mon 17/06/2024

Inside Men, BBC One | reviews, news & interviews

Inside Men, BBC One

Inside Men, BBC One

Compelling opening episode of the BBC's heist drama with a twist

Marcus (Warren Brown), John (Steven Mackintosh) and Chris (Ashley Walters) as the 'Inside Men'BBC

It certainly started with a bang. The whirlwind opening sequence of the BBC's new four-part drama depicted a cash depot heist by a masked gang unfolding in something close to real time, and thrummed with blood and nervous tension. Security guard Chris was shot in the leg. His boss, John Coniston, was roughed up. Back at home, his family were being held hostage at gunpoint. Both men, it transpired, were in on the job, while warehouse worker Marcus was one of the armed gang.

Inside Men, clearly, was going to be why- rather than a whodunnit.

The heist took place in September. The remainder of this first episode scrolled back to the previous January, and we gradually came to learn a little about how and why these three very different men decided to rob their own workplace. After the panic and adrenalin of the opening 10 minutes, a calm sense of routine descended. We learned that John (Steven Mackintosh) had been at the security depot nearly seven years, all of them uneventful. “Not even criminals want cash these days,” he said. “Online, that’s where you’ll find them." He and his wife (a convincing essay in quiet despair from Nicola Walker), desperate to adopt, finally had a child to look after, but disappointment and disillusion clung to them like mildew. He was Mr Dependable, the man who always made the numbers add up, but you could tell just by looking that he was crushed.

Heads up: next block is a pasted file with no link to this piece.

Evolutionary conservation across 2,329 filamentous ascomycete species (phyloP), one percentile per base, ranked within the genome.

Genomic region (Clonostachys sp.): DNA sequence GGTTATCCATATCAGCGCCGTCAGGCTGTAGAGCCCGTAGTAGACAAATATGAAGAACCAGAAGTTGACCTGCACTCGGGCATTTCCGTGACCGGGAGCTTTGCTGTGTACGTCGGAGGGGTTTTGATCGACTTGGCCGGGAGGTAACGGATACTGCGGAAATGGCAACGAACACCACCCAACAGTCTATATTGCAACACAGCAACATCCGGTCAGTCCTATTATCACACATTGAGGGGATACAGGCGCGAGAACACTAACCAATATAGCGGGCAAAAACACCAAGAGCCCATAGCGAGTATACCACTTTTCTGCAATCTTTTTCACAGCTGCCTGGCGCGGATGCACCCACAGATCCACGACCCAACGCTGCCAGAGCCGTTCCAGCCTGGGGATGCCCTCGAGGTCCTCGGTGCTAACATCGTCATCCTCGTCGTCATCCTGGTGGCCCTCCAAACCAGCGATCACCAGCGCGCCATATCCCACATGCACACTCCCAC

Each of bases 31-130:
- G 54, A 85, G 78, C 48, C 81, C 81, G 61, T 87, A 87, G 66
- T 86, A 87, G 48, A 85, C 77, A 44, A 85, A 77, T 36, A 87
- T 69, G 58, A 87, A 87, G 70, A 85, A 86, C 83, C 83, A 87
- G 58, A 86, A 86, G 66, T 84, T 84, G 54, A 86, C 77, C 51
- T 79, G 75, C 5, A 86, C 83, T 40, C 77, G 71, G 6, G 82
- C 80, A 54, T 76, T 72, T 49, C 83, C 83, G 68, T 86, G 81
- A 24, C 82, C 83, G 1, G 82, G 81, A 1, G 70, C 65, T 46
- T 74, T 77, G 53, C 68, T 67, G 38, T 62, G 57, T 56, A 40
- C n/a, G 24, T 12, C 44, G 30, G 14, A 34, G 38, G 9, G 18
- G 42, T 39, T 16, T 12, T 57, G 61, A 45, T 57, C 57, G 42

John's quicksilver transformation from by-the-book gamekeeper to poacher seemed a trifle abrupt

Inside Men was commendably low on flash, which made the violence when it came – and graphic, bloody and unglamorously realistic it was, too – all the more abrasive. The depot was depicted as just another factory, dealing with money rather than beans or biscuits. There was a story sitting behind each bundle of notes, and it was these ordinary human lives – three of them, to be precise – which most interested writer Tony Basgallop. The principals weren’t geezers or gangsters, just harassed working men looking to make an extra buck, gradually yielding to the temptation that surrounded them every day.

Chris (Ashley Walters, pictured below right), was tired of dealing with his alcoholic mother. He fell in with 17-year old Polish girl Dita (Leila Mimmack) after throwing her out of the depot for stealing, which wasn't terribly romantic but had the authentic ring of the opening skirmishes of a modern relationship. They quickly became an item. An enthusiastic kleptomaniac, Dita stole clothes for him from her new job, while he wanted more money to get them on their feet. He asked his boss for a pay rise; then he stumbled on another solution courtesy of his colleague Marcus (Warren Brown) who, having borrowed heavily to invest in a hairdressing salon, had been sunk by the recession.